The Young Irelander Rebellion was a failed Irish nationalist uprising led by the Young Ireland movement, part of the wider Revolutions of 1848 that affected most of Europe. It took place on 29 July 1848 in the village of Ballingarry, South Tipperary. After being chased by a force of Young Irelanders and their supporters, an Irish Constabulary unit raided a house and took those inside as hostages. A several-hour gunfight followed, but the rebels fled after a large group of police reinforcements arrived.
It is sometimes called the Famine Rebellion (since it took place during the Great Irish Hunger) or the Battle of Ballingarry.
As with the earlier United Irishmen, who sought to emulate the French Revolution, the Young Irelanders were inspired by Republicanism on the continent. 1848 was a year of revolutions throughout continental Europe.
Ireland was also still reeling from the impact of the Great Hunger. The British government’s reaction had been too little and too late to prevent the Irish people from suffering great hardship. This delayed reaction was criticized by Irish officials, to little avail.
Inspired by these events and the success of liberal, romantic nationalism on the European mainland and disgusted by Daniel O’Connell’s acceptance of patronage from the British Liberals, a group known as Young Ireland broke away from O’Connell’s Repeal Association. They took an uncompromising stand for a national Parliament with full legislative and executive powers. At its founding, the Confederation resolved to be based on principles of freedom, tolerance and truth. While the young men did not call for rebellion, neither would they make absolute pledges for peace. Their goal was independence of the Irish nation and they held to any means to achieve that which were consistent with honour, morality and reason. The Young Irelanders, as they had become known, longed to see achieved in Ireland the liberties achieved on the Continent. At the beginning of 1847, they formed an organisation known as The Irish Confederation.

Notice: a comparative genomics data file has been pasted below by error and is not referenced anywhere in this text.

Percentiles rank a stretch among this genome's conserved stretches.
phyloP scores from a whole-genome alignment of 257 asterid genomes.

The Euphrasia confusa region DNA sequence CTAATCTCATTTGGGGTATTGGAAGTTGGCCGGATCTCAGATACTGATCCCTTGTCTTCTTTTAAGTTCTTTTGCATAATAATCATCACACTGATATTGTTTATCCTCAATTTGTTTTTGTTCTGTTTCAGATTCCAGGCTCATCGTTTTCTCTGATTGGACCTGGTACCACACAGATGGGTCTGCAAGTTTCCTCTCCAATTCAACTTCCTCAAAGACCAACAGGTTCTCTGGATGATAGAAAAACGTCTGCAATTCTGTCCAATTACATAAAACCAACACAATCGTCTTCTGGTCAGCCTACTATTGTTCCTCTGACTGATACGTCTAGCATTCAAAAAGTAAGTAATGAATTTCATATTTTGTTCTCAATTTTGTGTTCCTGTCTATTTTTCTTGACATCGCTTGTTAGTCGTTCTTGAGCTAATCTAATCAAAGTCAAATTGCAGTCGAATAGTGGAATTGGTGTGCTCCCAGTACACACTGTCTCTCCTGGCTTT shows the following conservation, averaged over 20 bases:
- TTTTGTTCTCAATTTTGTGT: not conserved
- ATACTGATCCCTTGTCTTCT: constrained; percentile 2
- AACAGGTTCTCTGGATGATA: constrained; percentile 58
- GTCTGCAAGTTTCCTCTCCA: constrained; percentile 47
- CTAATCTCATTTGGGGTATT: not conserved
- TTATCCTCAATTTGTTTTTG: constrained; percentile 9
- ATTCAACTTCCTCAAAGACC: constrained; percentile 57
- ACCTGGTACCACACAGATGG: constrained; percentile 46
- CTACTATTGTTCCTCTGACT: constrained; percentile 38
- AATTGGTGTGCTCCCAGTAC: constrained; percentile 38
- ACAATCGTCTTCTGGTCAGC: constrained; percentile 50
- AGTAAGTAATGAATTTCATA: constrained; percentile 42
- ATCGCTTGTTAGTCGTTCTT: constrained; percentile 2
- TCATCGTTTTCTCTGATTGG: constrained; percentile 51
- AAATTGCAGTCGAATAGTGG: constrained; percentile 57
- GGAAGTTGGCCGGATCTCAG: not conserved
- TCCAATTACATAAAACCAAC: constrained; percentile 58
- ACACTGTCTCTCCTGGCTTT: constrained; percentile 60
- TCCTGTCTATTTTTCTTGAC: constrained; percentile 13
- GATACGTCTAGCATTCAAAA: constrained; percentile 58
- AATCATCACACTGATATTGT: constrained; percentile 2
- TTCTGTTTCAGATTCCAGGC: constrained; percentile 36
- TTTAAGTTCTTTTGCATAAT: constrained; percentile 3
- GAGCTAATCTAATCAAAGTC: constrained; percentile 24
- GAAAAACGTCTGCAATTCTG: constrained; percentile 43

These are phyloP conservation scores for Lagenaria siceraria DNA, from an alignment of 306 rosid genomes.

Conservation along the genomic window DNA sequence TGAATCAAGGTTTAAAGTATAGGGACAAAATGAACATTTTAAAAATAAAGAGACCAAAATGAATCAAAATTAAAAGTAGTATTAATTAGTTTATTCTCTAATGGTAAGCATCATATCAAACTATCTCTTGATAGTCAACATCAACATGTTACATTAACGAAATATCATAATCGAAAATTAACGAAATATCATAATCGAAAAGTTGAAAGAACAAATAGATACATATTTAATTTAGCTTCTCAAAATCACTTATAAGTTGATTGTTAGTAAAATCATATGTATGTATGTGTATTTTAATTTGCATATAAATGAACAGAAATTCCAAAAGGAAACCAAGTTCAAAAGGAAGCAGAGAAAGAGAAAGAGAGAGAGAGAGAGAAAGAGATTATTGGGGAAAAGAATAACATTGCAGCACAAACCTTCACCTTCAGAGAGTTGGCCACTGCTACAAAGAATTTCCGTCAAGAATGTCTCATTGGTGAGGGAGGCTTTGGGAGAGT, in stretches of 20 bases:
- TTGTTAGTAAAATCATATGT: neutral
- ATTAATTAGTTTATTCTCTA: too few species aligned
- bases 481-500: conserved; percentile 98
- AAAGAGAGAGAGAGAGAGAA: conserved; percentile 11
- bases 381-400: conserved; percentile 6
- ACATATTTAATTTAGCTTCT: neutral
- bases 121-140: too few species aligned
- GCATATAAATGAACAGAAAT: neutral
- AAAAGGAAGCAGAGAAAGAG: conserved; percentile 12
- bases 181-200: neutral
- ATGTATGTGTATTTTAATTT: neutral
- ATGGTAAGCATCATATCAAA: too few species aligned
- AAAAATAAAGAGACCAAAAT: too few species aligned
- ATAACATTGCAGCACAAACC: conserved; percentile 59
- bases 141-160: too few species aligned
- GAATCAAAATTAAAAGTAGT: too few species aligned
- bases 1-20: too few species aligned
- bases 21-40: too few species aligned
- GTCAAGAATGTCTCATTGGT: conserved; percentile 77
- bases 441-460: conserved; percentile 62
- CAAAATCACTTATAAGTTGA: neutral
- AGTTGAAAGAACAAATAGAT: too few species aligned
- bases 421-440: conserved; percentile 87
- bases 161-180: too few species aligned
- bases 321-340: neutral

Leaders William Smith O’Brien, Thomas Francis Meagher and Richard O’Gorman led a delegation to Paris to congratulate the new French Republic. Meagher returned to Ireland with a tricolour flag (now the national flag) – a symbol of reconciliation of the green of Catholic Gaelic Ireland with the orange of Protestant Anglo Ireland.
Since most of the continental revolutions were relatively bloodless, O’Brien believed he could attain similar results in Ireland. He hoped to unite Irish landlords and tenants in protest against British rule. The government, however, forced the leaders’ hands on 22 July 1848 by announcing the suspension of habeas corpus. This meant they could imprison the Young Irelanders and other opponents on proclamation without trial. Having to choose between armed resistance or an ignominious flight, O’Brien decided that the movement would have to make a stand.
From the 23 to 29 July 1848, O’Brien, Meagher and Dillon raised the standard of revolt as they travelled from County Wexford through Co Kilkenny and into Co Tipperary. The last great gathering of Young Ireland leaders took place in the village of The Commons on 28 July. The next day, O’Brien was in The Commons where barricades had been erected, near the Commons colliery, to prevent his arrest. His local supporters—miners, tradesmen and small tenant farmers—awaited the arrival of the military and police. As the police from Callan approached the crossroads before The Commons from Ballingarry, they saw barricades in front of them and, thinking discretion the better part of valour, they veered right up the road toward Co Kilkenny. The rebels followed them across the fields. Sub-Inspector Trant and his 46 policemen took refuge in a large two-storey farmhouse, taking the five young children in the house as hostages. They barricaded themselves in, pointing their guns from the windows. The house was surrounded by the rebels and a stand-off ensued. Mrs. Margaret McCormack, the owner of the house and mother of the children, demanded to be let into her house, but the police refused and would not release the children. Mrs. McCormack found O’Brien reconnoitring the house from the out-buildings, and asked him what was to become of her children and her house.